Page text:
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The March, late spring
HAL WAS NOT yet a prince when she fell in love with Lady Hotspur, but she would be within the hour.
It was the end of the battle, and Hal had been ordered to collect the knight of Perseria and bring her to the castle where their mothers waited.
Hal was exhausted, but lit up inside with awe and hope and rippling terror. The wind smelled of sour blood and sweaty horses, and her ears rang. Just twenty years old and Hal had nearly died four times this afternoon:
—A spear caught under her buckler, shoving her arm back, and its tip would’ve gutted her if she’d not trained herself into the twist-and-nudge that turned her body and signaled her horse to sidestep.
—A surprising gust of wind tossed a rain of arrows over the shield wall, toward the cavalry troop she led; one arrow sliced open her cheek but avoided her eye.
—Her horse screamed and fell, and Hal’s boot almost trapped itself in the stirrup before she threw herself free.
—On her feet, she fought shoulder to shoulder with Vindus of Mercia, and missed the moment her fellow knight was cut down, and suddenly the space was empty: she spun into it, breathing hard and desperate, knowing if Vin was down she was the knight in charge. She screamed as she shoved her sword into the man before her, slicing under his pauldron and up to skewer his shoulder, nearly cleaving it from his neck.
But Hal had survived.
Not only that, but the rebels had won. Her mother had won.
Hal’s nerves translated into her new mount, and the mare skipped anxiously along the muddy edge of the field. She’d not seen her mother in a decade, and now she was a rebel, bruised and panting, her hair knotted and her helmet lost saints knew where.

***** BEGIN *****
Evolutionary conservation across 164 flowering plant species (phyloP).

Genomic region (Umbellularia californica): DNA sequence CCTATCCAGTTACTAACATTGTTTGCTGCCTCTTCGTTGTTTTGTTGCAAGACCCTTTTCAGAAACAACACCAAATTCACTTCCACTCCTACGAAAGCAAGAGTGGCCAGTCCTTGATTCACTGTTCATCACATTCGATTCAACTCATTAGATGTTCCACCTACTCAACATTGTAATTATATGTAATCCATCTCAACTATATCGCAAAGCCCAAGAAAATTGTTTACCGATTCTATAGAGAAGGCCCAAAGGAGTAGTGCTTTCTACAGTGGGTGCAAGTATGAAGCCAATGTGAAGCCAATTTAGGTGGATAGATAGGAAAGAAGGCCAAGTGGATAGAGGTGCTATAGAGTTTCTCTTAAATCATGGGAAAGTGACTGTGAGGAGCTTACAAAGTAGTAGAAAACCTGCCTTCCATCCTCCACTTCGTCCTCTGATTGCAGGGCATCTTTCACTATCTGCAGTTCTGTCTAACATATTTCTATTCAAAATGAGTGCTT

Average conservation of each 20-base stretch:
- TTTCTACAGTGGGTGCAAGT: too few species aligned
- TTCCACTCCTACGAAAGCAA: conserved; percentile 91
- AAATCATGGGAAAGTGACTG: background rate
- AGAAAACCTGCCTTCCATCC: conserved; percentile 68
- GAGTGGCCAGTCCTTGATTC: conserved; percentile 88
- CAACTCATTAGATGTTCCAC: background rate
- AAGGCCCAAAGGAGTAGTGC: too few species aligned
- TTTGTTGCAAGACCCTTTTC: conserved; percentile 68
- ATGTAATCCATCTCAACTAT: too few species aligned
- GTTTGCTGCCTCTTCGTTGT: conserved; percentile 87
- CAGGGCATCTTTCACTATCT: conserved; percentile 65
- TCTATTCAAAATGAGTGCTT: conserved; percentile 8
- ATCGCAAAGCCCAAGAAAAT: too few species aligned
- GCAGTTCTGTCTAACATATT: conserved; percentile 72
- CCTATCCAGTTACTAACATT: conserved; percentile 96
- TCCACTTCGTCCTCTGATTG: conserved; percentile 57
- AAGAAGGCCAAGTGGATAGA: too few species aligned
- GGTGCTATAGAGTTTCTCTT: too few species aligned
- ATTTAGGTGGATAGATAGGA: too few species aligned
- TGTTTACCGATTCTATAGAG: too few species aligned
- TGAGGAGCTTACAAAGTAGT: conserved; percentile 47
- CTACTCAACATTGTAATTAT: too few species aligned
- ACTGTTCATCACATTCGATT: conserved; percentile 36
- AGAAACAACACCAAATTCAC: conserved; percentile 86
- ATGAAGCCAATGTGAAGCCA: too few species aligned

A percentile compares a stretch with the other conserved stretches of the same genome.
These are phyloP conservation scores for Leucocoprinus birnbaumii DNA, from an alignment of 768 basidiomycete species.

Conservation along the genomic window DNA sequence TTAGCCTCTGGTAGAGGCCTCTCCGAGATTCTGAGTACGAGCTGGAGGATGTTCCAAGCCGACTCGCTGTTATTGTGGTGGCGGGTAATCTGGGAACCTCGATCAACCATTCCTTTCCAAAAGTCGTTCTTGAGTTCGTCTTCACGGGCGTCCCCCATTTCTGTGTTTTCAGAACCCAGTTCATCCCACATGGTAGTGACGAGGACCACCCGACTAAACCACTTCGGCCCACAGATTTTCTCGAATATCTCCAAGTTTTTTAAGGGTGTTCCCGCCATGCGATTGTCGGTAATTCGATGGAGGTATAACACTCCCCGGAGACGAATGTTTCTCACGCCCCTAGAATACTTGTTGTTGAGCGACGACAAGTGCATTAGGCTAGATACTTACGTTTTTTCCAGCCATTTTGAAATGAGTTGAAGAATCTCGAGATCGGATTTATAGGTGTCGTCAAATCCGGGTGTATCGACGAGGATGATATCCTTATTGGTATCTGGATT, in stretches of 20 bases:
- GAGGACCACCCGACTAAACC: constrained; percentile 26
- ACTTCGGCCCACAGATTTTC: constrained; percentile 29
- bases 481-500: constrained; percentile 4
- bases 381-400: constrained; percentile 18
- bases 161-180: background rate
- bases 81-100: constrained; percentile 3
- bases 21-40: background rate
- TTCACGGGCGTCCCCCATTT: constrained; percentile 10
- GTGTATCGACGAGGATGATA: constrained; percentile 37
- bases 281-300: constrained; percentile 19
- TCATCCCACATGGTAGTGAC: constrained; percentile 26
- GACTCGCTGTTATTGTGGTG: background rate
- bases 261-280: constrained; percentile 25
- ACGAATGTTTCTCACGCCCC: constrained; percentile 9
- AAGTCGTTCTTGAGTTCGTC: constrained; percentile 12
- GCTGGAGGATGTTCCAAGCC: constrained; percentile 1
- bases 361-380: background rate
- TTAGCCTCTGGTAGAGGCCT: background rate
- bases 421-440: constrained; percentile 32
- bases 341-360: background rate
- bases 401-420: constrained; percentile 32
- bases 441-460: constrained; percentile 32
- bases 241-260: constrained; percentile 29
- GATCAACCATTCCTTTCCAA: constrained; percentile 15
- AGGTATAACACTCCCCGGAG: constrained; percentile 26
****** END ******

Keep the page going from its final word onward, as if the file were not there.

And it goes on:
Ten years ago, King Rovassos had exiled his niece, Celeda Bolinbroke, to the Third Kingdom on the lying word of his lover. Celeda had been accused of murdering the king’s youngest brother, though she swore she did not—she’d fought and argued and screamed she did not—on the lives of her own mother and father, on the lives of her daughters, on the lives of the great kings before them: Segovax, Isarnos, and Morimaros the Great.
Thank the saints, Celeda had been banished instead of killed, only forced to leave her daughters and homeland behind, instead of her life. Hal had grown up without her mother, a ward of the king alongside the heir to the throne, Banna Mora. She’d always hoped that someday Celeda would return home, forgiven by Rovassos. Then last year Rovassos had stripped the title and lands of Bolinbroke from Hal, giving it to his (new, different) lover. Hal had written to her mother that the last thread of hope was gone.